Cambodia is one of our favourite destinations in SE Asia - the people are so friendly, the food is delicious and the cultural history astounding. Whilst most visitors travel for a few days to Siem Reap and visit Angkor Wat, there is plenty more to the country and we recommend spending longer and going out to the villages to meet the locals. In a country where many people are living on $1/day, every little helps. However, if you want to make a difference, please do not give money to the children who beg at the temples as this keeps them out of education, rather donate to a good cause. We support HUSK Cambodia, who provide housing, education and employment to poor families living near Siem Reap. Perhaps due to its brutal modern history (the Khmer Rouge killed all educated people in Cambodia, wiping out 25-40% of the population in a 4-year genocide ending in 1979) the Cambodian people tend to live for today and family is very important. Their smiles and laughter are a humbling testament to human resilience.
Cambodia has a tropical climate and is hot year round. Two clear seasons dominate the year - dry and wet. From November to May, the dry season is generally high season, so hotels and tours will be more expensive, especially in the first 3 months, when temperatures are more comfortable with highs of around 25 C and night-time lows of below 20. This is the ideal time to visit the country with clear skies, very little rain, a light breeze and cool evenings. From March to May, the temperatures begin to rise and short but heavy afternoon rain showers become more frequent. Journeys by boat may be difficult at this time due to the low water levels and days can be uncomfortably hot in the mid-to-high 30s. From June, monsoon rains feature more frequently, increasing the humidity as temperatures don't fall until October. Tonle Sap expands dramatically in wet season.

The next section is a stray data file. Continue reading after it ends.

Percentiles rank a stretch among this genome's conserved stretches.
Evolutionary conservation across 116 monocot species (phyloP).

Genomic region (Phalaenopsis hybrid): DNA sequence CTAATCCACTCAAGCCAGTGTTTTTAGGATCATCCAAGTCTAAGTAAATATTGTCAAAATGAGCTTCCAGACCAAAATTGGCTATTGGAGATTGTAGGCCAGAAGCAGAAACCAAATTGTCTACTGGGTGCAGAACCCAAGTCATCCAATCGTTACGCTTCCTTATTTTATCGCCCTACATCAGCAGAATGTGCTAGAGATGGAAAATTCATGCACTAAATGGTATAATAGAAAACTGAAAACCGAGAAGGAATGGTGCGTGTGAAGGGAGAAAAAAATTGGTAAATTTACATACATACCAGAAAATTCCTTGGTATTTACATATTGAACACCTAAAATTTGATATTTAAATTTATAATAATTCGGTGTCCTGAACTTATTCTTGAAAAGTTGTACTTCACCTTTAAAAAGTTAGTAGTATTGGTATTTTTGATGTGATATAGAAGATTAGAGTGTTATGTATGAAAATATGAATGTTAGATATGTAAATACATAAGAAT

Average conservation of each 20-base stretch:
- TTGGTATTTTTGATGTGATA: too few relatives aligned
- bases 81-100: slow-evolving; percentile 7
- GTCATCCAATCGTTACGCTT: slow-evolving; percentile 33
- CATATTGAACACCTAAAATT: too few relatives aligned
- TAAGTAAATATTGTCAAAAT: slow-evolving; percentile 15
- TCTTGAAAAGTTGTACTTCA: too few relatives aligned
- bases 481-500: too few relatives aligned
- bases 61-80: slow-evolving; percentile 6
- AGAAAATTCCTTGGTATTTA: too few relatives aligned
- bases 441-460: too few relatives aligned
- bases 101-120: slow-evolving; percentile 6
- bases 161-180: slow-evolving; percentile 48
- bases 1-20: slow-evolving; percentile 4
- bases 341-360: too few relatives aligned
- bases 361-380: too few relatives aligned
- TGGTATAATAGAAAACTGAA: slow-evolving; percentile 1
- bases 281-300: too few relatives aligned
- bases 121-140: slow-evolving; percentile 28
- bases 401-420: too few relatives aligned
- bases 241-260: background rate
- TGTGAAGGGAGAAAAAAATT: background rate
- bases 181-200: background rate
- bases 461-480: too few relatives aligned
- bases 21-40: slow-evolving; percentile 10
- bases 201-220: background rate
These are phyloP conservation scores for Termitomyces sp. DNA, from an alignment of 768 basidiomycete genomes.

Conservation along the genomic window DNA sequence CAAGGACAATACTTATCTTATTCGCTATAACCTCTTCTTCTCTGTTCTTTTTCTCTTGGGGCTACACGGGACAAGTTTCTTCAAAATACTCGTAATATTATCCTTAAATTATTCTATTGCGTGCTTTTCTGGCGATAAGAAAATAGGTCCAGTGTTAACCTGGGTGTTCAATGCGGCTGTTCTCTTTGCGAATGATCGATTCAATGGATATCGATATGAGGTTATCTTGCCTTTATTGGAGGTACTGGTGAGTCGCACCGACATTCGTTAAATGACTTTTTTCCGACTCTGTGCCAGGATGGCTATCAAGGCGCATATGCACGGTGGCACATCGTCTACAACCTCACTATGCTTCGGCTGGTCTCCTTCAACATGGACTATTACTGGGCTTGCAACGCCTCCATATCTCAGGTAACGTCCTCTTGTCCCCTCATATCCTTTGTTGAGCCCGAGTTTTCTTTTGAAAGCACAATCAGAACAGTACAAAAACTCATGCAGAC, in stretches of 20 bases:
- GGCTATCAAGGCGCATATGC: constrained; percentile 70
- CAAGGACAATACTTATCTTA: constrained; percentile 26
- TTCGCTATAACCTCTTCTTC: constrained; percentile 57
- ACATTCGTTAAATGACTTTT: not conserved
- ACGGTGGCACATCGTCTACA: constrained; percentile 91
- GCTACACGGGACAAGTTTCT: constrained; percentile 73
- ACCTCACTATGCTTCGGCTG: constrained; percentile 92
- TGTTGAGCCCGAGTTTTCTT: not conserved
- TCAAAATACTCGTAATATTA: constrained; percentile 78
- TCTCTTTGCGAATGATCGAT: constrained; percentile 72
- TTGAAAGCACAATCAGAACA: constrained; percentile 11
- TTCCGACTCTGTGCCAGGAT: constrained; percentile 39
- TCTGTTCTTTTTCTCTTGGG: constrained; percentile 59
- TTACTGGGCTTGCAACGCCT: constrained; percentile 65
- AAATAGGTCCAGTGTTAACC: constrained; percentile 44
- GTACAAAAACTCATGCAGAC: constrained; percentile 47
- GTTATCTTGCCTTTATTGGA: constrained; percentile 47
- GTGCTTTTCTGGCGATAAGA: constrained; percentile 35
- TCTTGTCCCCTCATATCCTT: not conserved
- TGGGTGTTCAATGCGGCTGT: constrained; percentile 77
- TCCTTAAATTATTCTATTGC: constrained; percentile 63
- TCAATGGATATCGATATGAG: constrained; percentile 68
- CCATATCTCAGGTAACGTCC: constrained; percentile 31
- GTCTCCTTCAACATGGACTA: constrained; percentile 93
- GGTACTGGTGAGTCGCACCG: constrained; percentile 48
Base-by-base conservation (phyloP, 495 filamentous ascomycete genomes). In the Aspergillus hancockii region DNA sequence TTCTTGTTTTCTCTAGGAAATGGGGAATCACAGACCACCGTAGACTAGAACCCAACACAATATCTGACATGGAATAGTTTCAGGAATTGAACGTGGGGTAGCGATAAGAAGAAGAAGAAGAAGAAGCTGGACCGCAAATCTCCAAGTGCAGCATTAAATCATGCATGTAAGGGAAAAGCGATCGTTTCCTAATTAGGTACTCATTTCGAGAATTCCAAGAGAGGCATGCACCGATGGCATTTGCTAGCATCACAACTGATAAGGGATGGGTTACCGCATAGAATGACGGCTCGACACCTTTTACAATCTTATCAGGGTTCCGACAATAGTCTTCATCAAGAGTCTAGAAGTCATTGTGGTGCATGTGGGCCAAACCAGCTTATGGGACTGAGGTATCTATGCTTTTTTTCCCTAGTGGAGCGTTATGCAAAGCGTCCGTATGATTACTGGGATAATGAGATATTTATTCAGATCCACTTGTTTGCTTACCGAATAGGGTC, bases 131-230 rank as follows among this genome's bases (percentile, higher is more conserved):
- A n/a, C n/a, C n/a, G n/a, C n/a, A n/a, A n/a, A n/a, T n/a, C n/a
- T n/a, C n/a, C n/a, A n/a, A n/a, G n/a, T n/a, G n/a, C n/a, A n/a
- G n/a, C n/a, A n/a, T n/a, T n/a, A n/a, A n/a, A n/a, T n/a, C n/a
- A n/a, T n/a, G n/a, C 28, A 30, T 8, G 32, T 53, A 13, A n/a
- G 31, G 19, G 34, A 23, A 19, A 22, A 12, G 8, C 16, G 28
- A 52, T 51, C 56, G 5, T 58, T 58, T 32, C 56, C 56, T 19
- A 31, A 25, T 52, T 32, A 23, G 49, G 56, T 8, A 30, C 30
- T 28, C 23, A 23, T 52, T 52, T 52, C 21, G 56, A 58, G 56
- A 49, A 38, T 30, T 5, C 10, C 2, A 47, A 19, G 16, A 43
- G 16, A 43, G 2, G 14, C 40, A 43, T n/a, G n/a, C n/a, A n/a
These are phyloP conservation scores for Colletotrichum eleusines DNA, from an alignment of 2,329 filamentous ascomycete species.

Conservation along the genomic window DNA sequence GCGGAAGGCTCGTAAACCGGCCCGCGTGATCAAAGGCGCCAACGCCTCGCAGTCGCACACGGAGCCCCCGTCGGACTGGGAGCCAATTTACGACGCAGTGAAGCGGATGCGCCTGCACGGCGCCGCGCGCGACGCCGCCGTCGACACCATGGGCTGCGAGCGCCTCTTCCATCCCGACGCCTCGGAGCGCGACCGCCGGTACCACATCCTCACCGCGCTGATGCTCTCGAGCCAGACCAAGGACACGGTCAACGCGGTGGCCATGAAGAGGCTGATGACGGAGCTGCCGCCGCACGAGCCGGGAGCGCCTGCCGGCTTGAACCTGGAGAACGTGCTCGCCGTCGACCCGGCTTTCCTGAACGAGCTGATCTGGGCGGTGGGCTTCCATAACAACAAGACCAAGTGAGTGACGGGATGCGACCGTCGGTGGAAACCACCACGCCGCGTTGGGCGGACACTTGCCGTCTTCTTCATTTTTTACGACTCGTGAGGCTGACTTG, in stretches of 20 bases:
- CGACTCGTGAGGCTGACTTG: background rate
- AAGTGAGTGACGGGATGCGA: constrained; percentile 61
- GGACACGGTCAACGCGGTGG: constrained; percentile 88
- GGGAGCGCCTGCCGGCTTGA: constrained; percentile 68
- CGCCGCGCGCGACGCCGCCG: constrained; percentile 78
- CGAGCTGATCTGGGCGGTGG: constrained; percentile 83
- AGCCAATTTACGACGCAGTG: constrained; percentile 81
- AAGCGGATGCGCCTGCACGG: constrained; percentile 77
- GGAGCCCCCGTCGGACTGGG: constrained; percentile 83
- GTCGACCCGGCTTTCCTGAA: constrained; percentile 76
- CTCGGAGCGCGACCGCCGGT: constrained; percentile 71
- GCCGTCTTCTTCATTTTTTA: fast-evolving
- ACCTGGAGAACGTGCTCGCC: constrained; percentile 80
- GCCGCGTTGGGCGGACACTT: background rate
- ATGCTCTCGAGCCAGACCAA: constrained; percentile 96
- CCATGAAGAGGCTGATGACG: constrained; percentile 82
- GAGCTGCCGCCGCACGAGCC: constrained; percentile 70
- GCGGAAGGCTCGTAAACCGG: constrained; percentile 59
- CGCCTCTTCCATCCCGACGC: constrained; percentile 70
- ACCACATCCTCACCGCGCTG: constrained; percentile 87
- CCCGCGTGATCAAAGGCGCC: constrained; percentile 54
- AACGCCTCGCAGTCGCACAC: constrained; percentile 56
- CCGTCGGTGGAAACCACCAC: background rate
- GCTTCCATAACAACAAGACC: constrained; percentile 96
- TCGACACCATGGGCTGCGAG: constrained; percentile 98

Whilst November to February would usually be considered the best time to visit Cambodia, the rains during the wet season tend to be predictable, falling mostly in the afternoon or at night. Rain allows life to flourish with jungles becoming lush, green rice paddies once more fertile and the reflection pools surrounding Angkor temples full. Fewer tourists means rates are lower and attractions less busy, so don't rule out the rest of the year.
Most visitors to Cambodia will require a visa (only citizens of other SE Asian states are exempt). Although you can apply on arrival either at the airport or land borders, we would advise obtaining a visa in advance using the eVisa service. Although this is slightly more expensive ($37), it saves a lot of time on arrival and also doesn't take up a page of your passport.
Within Cambodia, the local (soft) currency is the rial, with just over 4000 making $1. The preferred currency is the US dollar, although change may be given in rial if below $1. Be aware that dollars need to be in good condition without tears to be accepted. Thai baht are also accepted in the Western part of the country and increasingly Euros are accepted at major outlets such as Angkor Park. Cambodia is an affordable place to holiday with 5* hotels generally available for $100-200/night and excellent dinners costing under $15 per person (naturally cheaper options are available). Beer can cost as little as 50 Cents a bottle.